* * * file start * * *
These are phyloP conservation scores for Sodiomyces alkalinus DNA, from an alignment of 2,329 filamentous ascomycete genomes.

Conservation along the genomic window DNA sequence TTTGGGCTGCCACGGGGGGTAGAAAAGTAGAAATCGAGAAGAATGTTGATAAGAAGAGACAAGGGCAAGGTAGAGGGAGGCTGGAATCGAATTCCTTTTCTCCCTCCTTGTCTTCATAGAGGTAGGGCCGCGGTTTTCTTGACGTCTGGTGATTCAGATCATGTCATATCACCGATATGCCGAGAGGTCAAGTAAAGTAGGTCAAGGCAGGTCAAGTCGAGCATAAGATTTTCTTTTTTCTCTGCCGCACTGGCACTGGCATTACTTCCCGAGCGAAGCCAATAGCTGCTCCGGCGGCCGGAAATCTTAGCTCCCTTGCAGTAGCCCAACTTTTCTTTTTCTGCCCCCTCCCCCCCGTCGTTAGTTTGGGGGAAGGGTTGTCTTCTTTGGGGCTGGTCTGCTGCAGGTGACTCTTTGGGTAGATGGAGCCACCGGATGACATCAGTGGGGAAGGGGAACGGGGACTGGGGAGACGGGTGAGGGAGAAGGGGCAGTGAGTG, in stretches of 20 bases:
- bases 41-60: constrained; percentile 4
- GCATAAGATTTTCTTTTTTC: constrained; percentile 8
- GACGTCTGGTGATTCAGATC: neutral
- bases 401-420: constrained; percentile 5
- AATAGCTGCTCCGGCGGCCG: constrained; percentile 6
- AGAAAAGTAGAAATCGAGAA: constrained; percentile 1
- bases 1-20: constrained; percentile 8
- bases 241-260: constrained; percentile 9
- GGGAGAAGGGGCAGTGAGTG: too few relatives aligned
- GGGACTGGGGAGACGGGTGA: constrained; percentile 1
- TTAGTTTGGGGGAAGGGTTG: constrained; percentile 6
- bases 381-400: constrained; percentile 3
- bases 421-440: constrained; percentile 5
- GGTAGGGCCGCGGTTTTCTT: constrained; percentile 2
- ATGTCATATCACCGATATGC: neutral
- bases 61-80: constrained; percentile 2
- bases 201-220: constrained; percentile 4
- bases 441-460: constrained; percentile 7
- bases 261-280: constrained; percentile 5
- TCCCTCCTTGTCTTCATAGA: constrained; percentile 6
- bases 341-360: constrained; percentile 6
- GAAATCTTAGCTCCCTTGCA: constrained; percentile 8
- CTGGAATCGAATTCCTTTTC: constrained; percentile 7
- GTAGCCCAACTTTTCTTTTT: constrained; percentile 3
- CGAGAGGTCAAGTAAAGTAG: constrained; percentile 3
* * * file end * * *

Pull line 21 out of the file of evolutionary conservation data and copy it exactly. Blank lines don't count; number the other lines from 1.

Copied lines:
- bases 261-280: constrained; percentile 5